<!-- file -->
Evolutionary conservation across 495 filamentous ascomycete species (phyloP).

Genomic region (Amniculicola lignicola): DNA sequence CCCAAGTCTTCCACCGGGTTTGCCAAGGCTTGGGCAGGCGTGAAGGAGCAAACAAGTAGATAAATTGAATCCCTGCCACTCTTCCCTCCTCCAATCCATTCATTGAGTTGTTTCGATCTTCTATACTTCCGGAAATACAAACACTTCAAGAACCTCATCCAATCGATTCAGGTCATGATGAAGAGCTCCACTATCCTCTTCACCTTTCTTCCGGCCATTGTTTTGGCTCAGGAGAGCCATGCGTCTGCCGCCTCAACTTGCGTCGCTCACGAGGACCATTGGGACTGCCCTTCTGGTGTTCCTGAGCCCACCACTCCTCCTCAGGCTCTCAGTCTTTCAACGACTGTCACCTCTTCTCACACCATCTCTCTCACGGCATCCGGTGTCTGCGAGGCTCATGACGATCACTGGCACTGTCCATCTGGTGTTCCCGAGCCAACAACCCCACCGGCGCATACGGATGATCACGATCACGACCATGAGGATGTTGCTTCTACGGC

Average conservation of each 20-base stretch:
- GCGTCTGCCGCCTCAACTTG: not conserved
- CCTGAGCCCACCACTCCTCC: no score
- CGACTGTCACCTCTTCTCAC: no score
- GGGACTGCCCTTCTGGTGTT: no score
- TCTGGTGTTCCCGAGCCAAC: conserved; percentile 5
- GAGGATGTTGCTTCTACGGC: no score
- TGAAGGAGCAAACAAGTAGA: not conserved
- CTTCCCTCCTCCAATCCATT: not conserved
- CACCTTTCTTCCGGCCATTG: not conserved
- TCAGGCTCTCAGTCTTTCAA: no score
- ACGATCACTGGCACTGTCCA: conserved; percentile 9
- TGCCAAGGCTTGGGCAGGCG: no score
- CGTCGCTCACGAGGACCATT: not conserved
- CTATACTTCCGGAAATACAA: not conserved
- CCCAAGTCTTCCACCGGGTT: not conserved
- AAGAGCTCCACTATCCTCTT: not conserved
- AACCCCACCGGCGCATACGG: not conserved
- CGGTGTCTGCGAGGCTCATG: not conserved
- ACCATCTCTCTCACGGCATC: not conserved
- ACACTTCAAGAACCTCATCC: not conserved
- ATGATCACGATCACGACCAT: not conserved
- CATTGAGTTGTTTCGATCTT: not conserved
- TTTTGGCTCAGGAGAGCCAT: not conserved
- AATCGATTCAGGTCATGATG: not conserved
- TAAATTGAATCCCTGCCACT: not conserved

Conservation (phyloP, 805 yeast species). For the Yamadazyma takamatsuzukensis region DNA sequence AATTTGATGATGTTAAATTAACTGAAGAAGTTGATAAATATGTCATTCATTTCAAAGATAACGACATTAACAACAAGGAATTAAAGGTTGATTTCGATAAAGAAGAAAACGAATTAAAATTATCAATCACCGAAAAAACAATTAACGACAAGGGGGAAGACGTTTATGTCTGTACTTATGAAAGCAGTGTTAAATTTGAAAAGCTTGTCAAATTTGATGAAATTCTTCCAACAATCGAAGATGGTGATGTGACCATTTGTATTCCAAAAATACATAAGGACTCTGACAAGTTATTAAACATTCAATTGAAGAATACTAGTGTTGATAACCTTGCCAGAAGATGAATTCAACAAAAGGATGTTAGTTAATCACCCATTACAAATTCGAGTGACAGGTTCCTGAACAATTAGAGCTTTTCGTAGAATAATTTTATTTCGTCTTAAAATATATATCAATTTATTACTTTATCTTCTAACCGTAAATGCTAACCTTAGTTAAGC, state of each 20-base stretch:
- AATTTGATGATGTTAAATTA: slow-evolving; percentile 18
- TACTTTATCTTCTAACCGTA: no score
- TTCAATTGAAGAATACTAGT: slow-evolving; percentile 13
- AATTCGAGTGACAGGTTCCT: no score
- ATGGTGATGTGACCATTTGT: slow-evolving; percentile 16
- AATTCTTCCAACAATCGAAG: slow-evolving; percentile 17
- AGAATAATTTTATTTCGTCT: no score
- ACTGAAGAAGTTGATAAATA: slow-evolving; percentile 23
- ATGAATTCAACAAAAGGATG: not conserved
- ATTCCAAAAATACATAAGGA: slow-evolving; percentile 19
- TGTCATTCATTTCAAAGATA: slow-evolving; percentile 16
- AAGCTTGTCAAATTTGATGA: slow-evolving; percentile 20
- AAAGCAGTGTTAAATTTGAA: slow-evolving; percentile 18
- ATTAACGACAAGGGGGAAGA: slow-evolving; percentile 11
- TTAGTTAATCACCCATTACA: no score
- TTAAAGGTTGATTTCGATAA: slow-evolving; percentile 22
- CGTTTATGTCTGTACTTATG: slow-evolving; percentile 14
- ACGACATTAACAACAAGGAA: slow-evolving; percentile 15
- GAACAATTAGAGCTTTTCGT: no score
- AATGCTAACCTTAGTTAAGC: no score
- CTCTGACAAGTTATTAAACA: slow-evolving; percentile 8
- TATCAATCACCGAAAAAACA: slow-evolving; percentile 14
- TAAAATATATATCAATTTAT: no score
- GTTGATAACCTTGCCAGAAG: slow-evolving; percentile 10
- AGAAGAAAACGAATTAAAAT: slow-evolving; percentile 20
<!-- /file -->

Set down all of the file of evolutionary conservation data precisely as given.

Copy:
Evolutionary conservation across 495 filamentous ascomycete species (phyloP).

Genomic region (Amniculicola lignicola): DNA sequence CCCAAGTCTTCCACCGGGTTTGCCAAGGCTTGGGCAGGCGTGAAGGAGCAAACAAGTAGATAAATTGAATCCCTGCCACTCTTCCCTCCTCCAATCCATTCATTGAGTTGTTTCGATCTTCTATACTTCCGGAAATACAAACACTTCAAGAACCTCATCCAATCGATTCAGGTCATGATGAAGAGCTCCACTATCCTCTTCACCTTTCTTCCGGCCATTGTTTTGGCTCAGGAGAGCCATGCGTCTGCCGCCTCAACTTGCGTCGCTCACGAGGACCATTGGGACTGCCCTTCTGGTGTTCCTGAGCCCACCACTCCTCCTCAGGCTCTCAGTCTTTCAACGACTGTCACCTCTTCTCACACCATCTCTCTCACGGCATCCGGTGTCTGCGAGGCTCATGACGATCACTGGCACTGTCCATCTGGTGTTCCCGAGCCAACAACCCCACCGGCGCATACGGATGATCACGATCACGACCATGAGGATGTTGCTTCTACGGC

Average conservation of each 20-base stretch:
- GCGTCTGCCGCCTCAACTTG: not conserved
- CCTGAGCCCACCACTCCTCC: no score
- CGACTGTCACCTCTTCTCAC: no score
- GGGACTGCCCTTCTGGTGTT: no score
- TCTGGTGTTCCCGAGCCAAC: conserved; percentile 5
- GAGGATGTTGCTTCTACGGC: no score
- TGAAGGAGCAAACAAGTAGA: not conserved
- CTTCCCTCCTCCAATCCATT: not conserved
- CACCTTTCTTCCGGCCATTG: not conserved
- TCAGGCTCTCAGTCTTTCAA: no score
- ACGATCACTGGCACTGTCCA: conserved; percentile 9
- TGCCAAGGCTTGGGCAGGCG: no score
- CGTCGCTCACGAGGACCATT: not conserved
- CTATACTTCCGGAAATACAA: not conserved
- CCCAAGTCTTCCACCGGGTT: not conserved
- AAGAGCTCCACTATCCTCTT: not conserved
- AACCCCACCGGCGCATACGG: not conserved
- CGGTGTCTGCGAGGCTCATG: not conserved
- ACCATCTCTCTCACGGCATC: not conserved
- ACACTTCAAGAACCTCATCC: not conserved
- ATGATCACGATCACGACCAT: not conserved
- CATTGAGTTGTTTCGATCTT: not conserved
- TTTTGGCTCAGGAGAGCCAT: not conserved
- AATCGATTCAGGTCATGATG: not conserved
- TAAATTGAATCCCTGCCACT: not conserved

Conservation (phyloP, 805 yeast species). For the Yamadazyma takamatsuzukensis region DNA sequence AATTTGATGATGTTAAATTAACTGAAGAAGTTGATAAATATGTCATTCATTTCAAAGATAACGACATTAACAACAAGGAATTAAAGGTTGATTTCGATAAAGAAGAAAACGAATTAAAATTATCAATCACCGAAAAAACAATTAACGACAAGGGGGAAGACGTTTATGTCTGTACTTATGAAAGCAGTGTTAAATTTGAAAAGCTTGTCAAATTTGATGAAATTCTTCCAACAATCGAAGATGGTGATGTGACCATTTGTATTCCAAAAATACATAAGGACTCTGACAAGTTATTAAACATTCAATTGAAGAATACTAGTGTTGATAACCTTGCCAGAAGATGAATTCAACAAAAGGATGTTAGTTAATCACCCATTACAAATTCGAGTGACAGGTTCCTGAACAATTAGAGCTTTTCGTAGAATAATTTTATTTCGTCTTAAAATATATATCAATTTATTACTTTATCTTCTAACCGTAAATGCTAACCTTAGTTAAGC, state of each 20-base stretch:
- AATTTGATGATGTTAAATTA: slow-evolving; percentile 18
- TACTTTATCTTCTAACCGTA: no score
- TTCAATTGAAGAATACTAGT: slow-evolving; percentile 13
- AATTCGAGTGACAGGTTCCT: no score
- ATGGTGATGTGACCATTTGT: slow-evolving; percentile 16
- AATTCTTCCAACAATCGAAG: slow-evolving; percentile 17
- AGAATAATTTTATTTCGTCT: no score
- ACTGAAGAAGTTGATAAATA: slow-evolving; percentile 23
- ATGAATTCAACAAAAGGATG: not conserved
- ATTCCAAAAATACATAAGGA: slow-evolving; percentile 19
- TGTCATTCATTTCAAAGATA: slow-evolving; percentile 16
- AAGCTTGTCAAATTTGATGA: slow-evolving; percentile 20
- AAAGCAGTGTTAAATTTGAA: slow-evolving; percentile 18
- ATTAACGACAAGGGGGAAGA: slow-evolving; percentile 11
- TTAGTTAATCACCCATTACA: no score
- TTAAAGGTTGATTTCGATAA: slow-evolving; percentile 22
- CGTTTATGTCTGTACTTATG: slow-evolving; percentile 14
- ACGACATTAACAACAAGGAA: slow-evolving; percentile 15
- GAACAATTAGAGCTTTTCGT: no score
- AATGCTAACCTTAGTTAAGC: no score
- CTCTGACAAGTTATTAAACA: slow-evolving; percentile 8
- TATCAATCACCGAAAAAACA: slow-evolving; percentile 14
- TAAAATATATATCAATTTAT: no score
- GTTGATAACCTTGCCAGAAG: slow-evolving; percentile 10
- AGAAGAAAACGAATTAAAAT: slow-evolving; percentile 20